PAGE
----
There aren't many places in midtown Manhattan to carve out a new 2.5-acre (1-hectare) park, but the U.S. Postal Service found a spot seven stories above street level—on top of the sprawling building where 12 million pieces of mail are sorted for New Yorkers each day.
Last year, the largest green roof in New York City opened atop the Morgan mail processing facility at Ninth Avenue and 30th Street.
(Related, from National Geographic Magazine, "Up on the Roof")
The park—complete with benches, an art wall, and drought-tolerant native perennials—helps to cool the workspace for the 1,800 people who handle virtually the bulk of letters and packages delivered in Manhattan and the Bronx.
Air conditioning can be a major cost in a city facility with such a large workforce. So when it was time to replace the building’s black asphalt roof in 2007, the Postal Service began exploring ways to reduce the surface temperature. It turned out that the facility could support the weight of soil and vegetation, and would benefit in numerous ways from a park-like installation.
(Related, from National Geographic Magazine, Green Roof Photos)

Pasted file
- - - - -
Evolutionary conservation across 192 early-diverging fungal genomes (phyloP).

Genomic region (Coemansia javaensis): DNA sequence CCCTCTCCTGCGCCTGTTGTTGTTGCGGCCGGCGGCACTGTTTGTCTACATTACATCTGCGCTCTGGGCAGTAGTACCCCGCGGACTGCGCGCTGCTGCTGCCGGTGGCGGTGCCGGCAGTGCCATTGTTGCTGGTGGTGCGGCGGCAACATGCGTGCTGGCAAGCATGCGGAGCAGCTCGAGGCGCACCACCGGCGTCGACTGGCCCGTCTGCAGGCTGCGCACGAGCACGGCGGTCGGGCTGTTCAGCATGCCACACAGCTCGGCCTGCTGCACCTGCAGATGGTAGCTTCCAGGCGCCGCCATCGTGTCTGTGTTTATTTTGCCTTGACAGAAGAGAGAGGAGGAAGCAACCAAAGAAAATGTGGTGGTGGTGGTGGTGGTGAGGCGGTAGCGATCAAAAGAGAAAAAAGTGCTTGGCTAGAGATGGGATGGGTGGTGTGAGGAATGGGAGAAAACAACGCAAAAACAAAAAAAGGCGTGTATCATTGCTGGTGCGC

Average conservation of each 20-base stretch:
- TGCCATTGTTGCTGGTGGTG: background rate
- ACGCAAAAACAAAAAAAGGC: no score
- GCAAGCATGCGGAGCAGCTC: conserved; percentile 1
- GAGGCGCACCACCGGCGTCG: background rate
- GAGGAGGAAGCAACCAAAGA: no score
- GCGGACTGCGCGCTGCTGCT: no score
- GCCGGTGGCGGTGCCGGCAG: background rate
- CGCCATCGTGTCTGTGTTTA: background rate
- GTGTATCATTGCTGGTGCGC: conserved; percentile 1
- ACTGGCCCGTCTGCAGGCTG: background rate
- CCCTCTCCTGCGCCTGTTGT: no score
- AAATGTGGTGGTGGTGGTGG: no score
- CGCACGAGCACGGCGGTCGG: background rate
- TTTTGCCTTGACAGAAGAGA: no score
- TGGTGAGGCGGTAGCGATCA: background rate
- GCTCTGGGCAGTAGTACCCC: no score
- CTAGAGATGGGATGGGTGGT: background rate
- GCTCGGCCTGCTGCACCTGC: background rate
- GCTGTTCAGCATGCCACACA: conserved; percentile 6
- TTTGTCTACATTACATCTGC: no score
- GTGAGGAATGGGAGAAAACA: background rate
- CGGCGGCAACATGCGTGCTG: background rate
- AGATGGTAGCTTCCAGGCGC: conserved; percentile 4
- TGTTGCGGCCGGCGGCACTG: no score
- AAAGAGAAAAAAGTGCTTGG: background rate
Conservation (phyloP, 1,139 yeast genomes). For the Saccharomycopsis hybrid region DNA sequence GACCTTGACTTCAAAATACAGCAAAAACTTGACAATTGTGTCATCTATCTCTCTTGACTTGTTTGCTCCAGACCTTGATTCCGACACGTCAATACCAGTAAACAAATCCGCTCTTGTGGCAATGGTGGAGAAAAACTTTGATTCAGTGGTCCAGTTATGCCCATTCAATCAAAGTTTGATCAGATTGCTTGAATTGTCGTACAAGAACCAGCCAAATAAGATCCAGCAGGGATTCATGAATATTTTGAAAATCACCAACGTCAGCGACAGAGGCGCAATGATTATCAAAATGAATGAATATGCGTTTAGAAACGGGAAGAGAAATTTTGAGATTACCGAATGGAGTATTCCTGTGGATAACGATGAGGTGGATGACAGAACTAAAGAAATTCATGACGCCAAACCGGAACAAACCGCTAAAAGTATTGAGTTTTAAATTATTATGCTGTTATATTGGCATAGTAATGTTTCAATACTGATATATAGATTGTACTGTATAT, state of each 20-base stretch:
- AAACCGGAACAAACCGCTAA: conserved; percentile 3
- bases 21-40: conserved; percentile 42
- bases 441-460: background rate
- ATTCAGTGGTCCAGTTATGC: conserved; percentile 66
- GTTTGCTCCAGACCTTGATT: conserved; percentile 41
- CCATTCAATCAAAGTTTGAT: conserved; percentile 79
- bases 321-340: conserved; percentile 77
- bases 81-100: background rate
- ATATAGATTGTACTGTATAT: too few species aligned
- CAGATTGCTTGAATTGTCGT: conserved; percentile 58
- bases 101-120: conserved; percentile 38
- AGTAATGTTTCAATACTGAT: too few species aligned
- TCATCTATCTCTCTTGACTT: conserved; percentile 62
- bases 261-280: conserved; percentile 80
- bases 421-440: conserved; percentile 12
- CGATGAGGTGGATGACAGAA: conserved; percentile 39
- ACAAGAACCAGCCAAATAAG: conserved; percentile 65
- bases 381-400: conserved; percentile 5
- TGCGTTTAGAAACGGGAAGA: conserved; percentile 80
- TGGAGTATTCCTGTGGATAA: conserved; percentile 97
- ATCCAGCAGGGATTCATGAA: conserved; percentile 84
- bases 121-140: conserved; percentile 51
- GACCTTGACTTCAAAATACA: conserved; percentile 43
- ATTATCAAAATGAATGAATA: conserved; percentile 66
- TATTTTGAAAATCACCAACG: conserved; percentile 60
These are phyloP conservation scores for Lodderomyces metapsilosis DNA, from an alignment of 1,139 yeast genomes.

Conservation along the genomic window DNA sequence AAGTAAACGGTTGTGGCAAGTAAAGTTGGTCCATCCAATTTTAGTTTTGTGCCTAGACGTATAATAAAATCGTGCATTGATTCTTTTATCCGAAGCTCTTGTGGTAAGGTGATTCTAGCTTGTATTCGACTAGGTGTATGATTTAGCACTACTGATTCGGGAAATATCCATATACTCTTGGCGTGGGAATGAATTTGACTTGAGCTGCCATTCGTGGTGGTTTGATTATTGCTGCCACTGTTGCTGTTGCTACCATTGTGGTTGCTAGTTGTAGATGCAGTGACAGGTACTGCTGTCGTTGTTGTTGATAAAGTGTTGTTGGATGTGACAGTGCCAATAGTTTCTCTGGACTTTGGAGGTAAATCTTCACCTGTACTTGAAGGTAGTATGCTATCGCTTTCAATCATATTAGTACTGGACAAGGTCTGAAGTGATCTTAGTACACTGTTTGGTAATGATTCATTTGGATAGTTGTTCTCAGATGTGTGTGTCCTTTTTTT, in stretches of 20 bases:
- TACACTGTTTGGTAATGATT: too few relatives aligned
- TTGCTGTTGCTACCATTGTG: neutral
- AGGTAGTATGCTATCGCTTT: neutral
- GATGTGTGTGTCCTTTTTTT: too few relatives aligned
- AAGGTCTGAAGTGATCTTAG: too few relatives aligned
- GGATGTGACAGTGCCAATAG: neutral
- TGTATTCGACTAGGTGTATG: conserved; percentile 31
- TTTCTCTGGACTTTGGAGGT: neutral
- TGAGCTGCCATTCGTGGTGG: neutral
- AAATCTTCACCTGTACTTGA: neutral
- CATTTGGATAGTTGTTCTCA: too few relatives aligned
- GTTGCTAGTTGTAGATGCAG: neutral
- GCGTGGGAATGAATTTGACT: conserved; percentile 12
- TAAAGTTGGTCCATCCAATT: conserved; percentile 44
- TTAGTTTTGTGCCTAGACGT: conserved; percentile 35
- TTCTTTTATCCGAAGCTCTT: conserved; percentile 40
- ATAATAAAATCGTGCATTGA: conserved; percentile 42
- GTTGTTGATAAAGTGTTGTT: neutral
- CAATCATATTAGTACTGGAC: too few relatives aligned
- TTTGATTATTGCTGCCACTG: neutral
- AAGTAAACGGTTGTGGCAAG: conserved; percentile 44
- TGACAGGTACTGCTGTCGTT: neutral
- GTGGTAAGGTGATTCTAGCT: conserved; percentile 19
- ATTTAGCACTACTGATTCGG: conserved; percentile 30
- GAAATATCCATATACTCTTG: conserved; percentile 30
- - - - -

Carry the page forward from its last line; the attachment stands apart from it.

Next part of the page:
The green roof is designed to last 50 years, twice as long as the roof it replaced. And the vegetation—including drought-tolerant ground covers like coral carpet, Immergrunchen, and John Creech—will suck down storm water. That will reduce runoff into the New York municipal water system by as much as 75 percent in the summer and 40 percent in winter, the Postal Service says. The Postal Service also was able to recycle and reuse 90 percent of the old roof in the new project.
Originally, the Postal Service estimated that the $4 million green roof project would help save $30,000 in annual energy expenses, but recently officials said energy costs at the Morgan facility actually have been slashed in half, a savings of $1 million per year. That’s due not only to the roof, but to a suite of other improvements to reduce the 1933 building’s energy leakage, including the replacement of 1,600 old windows.
The Morgan facility was named for Edwin Morgan, who rose from New York letter carrier to serve as postmaster general of the city under President Theodore Roosevelt. The landmark building has a new place in history, as the first Postal Service green roof (See USPS green roof time lapse video) and forerunner to a number of projects around the country aimed at slashing energy use for U.S. mail handling and delivery by more than 30 percent by 2015.
The Postal Office has a two-year monitoring program set up at the Morgan facility, not only to test its impact on the building, but on the surrounding neighborhood on the edge of Chelsea. "We are hoping to reduce Manhattan's 'heat island' effect," says Sam Pulcrano, vice president of sustainability for the Postal Service.
(Related: "Get Cool, Paint Your Roof White")